And now Joyneel and Sanjeev tell me this, so I sometimes try and avoid looking at them, so that I can say something, and then I’ve said it, you know!

Then let’s talk about the pop-up space, The Loft, that is making a buzz in the fashion space. What feedback have you received?

The Loft gives customers an experience for a couple of days with brands that don’t exist on a permanent basis. Yes, we’ve been selective about who we’ve had because it has to be true to the DNA of Quest, not a space that’s available for anyone to rent. The Loft has done exceedingly well and because these names do well, they start endearing themselves to the city. So [fashion designer] Tarun Tahiliani’s initial response was, “Calcutta! Who will buy my stuff in Calcutta?!” Shivika told him, “You’d be surprised!” So he came the first time and it was such a runaway success that he came again. And now he wants to make at least two trips a year and in a couple of years open a full-fledged store. So this is also about seeding the city to a brand.

Another example, Casa Pop by Raseel Gujral. She said, “I don’t do these things outside Delhi.” So Shivika pushed her, pushed her, pushed her… and she came, saw, and said, “Oh my god, I’d never believe that Calcutta has this depth of market.” She wants to come back. Varun Bahl and all the others who came did exceedingly well too.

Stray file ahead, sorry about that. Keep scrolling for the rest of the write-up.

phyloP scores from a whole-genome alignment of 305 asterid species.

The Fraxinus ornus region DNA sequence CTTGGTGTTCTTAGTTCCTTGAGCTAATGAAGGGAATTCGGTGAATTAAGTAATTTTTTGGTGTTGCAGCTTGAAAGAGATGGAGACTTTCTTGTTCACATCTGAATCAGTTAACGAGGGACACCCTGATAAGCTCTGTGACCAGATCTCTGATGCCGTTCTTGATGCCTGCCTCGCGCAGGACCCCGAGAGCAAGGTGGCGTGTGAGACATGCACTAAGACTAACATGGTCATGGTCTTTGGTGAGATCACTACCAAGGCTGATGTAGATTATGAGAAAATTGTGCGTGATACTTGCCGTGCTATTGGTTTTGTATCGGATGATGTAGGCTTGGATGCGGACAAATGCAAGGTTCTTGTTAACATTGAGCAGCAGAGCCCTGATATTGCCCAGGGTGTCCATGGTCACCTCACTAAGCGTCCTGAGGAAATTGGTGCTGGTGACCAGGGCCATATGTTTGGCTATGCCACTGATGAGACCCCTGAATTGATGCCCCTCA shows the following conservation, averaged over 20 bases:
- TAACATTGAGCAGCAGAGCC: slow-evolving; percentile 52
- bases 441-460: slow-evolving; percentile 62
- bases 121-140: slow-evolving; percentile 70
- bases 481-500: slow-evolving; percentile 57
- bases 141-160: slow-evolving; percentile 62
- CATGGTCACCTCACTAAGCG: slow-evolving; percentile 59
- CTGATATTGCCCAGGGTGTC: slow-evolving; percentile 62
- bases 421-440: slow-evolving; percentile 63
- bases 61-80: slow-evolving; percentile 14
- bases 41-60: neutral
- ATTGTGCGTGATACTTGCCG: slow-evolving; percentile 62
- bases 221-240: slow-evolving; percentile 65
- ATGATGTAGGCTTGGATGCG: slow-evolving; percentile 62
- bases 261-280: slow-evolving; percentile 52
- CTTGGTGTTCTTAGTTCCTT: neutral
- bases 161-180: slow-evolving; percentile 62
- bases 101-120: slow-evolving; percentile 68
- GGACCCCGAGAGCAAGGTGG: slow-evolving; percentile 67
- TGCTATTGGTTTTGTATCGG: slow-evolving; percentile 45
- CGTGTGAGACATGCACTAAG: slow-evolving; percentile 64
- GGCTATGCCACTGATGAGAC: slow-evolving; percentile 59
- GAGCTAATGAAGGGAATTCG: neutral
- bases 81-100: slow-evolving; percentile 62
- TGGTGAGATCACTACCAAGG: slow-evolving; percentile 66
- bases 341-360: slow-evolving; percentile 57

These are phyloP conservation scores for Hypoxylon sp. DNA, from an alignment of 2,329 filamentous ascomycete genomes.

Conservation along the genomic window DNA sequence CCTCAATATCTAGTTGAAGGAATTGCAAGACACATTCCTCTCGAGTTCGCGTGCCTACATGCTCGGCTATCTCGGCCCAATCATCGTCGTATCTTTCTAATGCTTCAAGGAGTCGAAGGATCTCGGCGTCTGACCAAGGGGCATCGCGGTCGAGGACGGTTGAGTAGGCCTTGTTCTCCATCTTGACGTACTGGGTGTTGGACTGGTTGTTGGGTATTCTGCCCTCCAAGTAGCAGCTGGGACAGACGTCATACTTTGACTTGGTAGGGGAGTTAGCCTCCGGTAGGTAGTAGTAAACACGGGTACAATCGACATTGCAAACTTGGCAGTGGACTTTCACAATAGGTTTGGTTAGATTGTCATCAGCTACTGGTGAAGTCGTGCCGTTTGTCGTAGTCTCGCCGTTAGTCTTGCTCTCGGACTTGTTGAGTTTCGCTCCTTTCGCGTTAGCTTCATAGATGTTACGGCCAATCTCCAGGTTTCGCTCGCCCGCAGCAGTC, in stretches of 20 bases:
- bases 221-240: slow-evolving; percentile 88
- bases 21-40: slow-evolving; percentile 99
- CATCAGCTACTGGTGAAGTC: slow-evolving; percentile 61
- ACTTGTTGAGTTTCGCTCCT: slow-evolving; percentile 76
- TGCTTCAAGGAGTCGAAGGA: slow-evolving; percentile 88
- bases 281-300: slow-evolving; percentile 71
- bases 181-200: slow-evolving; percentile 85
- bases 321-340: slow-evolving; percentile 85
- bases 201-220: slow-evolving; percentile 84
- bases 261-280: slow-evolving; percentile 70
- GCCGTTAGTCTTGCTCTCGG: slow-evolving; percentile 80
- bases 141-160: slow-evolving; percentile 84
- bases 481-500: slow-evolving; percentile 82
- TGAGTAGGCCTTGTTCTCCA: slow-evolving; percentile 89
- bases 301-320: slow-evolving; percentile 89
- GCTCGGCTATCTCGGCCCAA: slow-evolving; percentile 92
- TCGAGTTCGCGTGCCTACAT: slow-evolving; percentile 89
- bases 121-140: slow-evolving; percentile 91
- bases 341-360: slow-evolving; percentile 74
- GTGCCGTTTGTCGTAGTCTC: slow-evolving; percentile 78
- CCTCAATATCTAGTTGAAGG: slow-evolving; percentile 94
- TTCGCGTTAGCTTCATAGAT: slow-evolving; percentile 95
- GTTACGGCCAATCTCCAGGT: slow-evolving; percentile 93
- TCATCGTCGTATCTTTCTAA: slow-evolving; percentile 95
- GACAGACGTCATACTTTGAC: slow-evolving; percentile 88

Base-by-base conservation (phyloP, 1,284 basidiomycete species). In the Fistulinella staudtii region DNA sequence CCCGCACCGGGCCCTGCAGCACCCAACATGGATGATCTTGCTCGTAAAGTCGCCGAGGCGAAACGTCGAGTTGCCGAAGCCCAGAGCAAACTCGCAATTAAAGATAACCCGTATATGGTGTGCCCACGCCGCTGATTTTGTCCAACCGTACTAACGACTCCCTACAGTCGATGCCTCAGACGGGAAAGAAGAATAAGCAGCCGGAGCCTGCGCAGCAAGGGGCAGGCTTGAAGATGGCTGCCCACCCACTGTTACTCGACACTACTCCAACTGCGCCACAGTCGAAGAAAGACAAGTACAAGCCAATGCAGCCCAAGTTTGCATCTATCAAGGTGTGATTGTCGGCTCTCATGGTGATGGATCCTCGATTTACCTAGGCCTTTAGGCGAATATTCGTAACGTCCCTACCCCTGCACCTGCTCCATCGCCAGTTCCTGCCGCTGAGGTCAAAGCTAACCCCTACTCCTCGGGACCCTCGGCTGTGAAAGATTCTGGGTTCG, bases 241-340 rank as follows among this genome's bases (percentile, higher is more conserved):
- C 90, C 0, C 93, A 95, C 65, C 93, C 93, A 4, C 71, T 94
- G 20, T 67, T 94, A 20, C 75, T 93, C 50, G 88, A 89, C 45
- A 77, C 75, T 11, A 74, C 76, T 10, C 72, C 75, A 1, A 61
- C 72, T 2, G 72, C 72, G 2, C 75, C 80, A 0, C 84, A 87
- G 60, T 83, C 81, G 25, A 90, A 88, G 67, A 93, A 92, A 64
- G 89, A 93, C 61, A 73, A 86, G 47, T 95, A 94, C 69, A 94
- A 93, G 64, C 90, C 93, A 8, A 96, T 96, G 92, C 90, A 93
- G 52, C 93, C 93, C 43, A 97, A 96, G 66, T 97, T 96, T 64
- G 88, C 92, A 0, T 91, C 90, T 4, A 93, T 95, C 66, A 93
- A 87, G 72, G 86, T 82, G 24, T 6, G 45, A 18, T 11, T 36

Beta at basement level (Spencer’s), beti at food court level (Waffle Wallah) and bahu at the top level (The Loft)... you must be one proud papa at Quest!

(Laughs) Yes I am! And Quest is a child, so I am very proud of this child!

Is work discussed at the family table?

It’s not that we don’t discuss work. A businessman’s family is going to land up discussing work because apart from your emotions and your family, that’s one thing that binds all of us. But I try my hardest not to take work back home. It’s not always possible but it’s a conscious attempt.

With national food brands (Starbucks to Hard Rock Cafe) coming in as high-street outlets, there will be a lot of competition. How can the mall’s F&B spaces ensure that they’re at the top of the game?

From Japanese restaurant Aajisai to this surprise place that we will share more about later. From Waffle Wallah (at the food court, led by daughter Avarna Jain) to her next offering called Chef’s Bowl... there is a constant attempt. If one can withstand (the dining options at) Taj Bengal, Hyatt Regency and ITC Sonar, one can withstand this. Food-wise there’s going to be a great new offering.

In the recent past, Haagen-Dazs has done exceedingly well. Fabelle (ITC’s luxury chocolate boutique) has opened and there could be one or two more Royce (premium confectioner from Japan) outlets. 

Which have been some of Quests’s most successful brand and marketing campaigns?